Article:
Posts Tagged ‘sir arthur conan doyle’

19th June
2009
written by Steph
Indubitable!

Indubitable!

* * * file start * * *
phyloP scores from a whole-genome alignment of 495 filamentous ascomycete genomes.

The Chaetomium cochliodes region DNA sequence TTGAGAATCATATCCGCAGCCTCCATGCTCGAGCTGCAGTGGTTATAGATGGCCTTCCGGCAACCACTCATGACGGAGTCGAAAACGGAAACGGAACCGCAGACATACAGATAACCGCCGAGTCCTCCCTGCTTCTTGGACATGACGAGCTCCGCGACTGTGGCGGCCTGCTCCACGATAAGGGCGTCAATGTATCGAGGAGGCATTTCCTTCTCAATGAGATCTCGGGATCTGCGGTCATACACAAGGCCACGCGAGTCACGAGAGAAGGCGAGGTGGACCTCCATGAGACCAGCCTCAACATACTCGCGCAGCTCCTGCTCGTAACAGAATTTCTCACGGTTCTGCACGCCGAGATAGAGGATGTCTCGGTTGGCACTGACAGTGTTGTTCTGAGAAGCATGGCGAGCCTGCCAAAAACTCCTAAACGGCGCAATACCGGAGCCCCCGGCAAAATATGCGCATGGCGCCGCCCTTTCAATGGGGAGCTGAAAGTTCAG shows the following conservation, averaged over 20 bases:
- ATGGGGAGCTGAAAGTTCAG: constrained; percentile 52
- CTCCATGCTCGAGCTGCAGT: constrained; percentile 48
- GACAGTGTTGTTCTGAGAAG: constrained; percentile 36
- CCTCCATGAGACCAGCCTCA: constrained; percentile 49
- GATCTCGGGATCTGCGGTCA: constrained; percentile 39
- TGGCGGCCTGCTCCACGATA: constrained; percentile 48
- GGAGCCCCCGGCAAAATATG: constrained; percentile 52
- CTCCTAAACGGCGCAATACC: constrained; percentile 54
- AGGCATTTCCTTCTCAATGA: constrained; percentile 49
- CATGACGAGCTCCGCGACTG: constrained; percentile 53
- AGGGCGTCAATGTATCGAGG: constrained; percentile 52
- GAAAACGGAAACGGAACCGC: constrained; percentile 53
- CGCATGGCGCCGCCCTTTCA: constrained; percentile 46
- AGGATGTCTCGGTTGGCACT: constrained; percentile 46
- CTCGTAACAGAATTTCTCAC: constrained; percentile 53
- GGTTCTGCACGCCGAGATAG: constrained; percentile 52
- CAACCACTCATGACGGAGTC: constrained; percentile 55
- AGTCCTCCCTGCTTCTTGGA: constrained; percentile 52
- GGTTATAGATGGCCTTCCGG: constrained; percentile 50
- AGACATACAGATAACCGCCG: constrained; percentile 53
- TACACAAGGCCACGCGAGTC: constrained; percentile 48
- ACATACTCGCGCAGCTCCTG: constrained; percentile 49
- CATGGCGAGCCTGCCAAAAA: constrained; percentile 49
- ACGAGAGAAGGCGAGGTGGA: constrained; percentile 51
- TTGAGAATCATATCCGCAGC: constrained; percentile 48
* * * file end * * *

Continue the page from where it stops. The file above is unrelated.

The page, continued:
The Sign of Four is the second novella penned by Sir Arthur Conan Doyle featuring the illustrious and magnetic Sherlock Holmes.  Miss Mary Morstan seeks the council of Sherlock Holmes when she receives a mysterious note informing her that a grievous wrong has been conducted against her, and moreover, the letter writer can shed some light on the fate of her father who has been missing for over a decade.  The duo agree to accompany her to meet the mysterious author writer, but soon find themselves investigating a murder all the while trying to track down some missing treasure. In this novella, Conan Doyle reveals the darker side of Holmes’s character her, specifically his dabbling with his infamous “seven per cent solution”.   Other than that delightful little bit of character development (I know drugs are bad, but it’s such an integral part of the Holmes character it was cool to see it introduced), however, for me it did not have quite the same charms as A Study in Scarlet.  I found the mystery (yet another “locked door” mystery) less compelling and more obviously depending on background information that no reader has any chance of knowing until it is revealed.  Also, I didn’t feel the backstory was as artfully communicated as was done in A Study in Scarlet.  Holmes’s deductive skills are swift and keen, but I felt quite helpless while reading The Sign of Four, and it was all perhaps a little zany for my tastes.  Of course A Study in Scarlet was a bit out in left-field at times, but I suppose there were elements apart from the core mystery (such as the humor and wit in the writing) that I was able to enjoy independently.  Here I felt much of the spark and vim was missing to the storytelling, which is disappointing since three years elapsed between the publication of Scarlet and this.  Perhaps because of this I was more aware of certain unsavory mentalities that weren't so obvious (in my opinion) in the first book - at times Holmes/Watson can be quite racist and sexist.  A product of its time, I know, but still quite jarring to me.   It wasn’t a flop, just a bit of a letdown following such a vibrant debut.  Sophomore slump, I suppose. But I’m still carrying on in my attempt to read through the series, so next in line is the collection of stories The Adventures of Sherlock Holmes.  I know I read some of these when I was younger, but I’ll be damned if I can remember how any of them turn out (or what any of them were about!)! Rating: 3.5 out of 5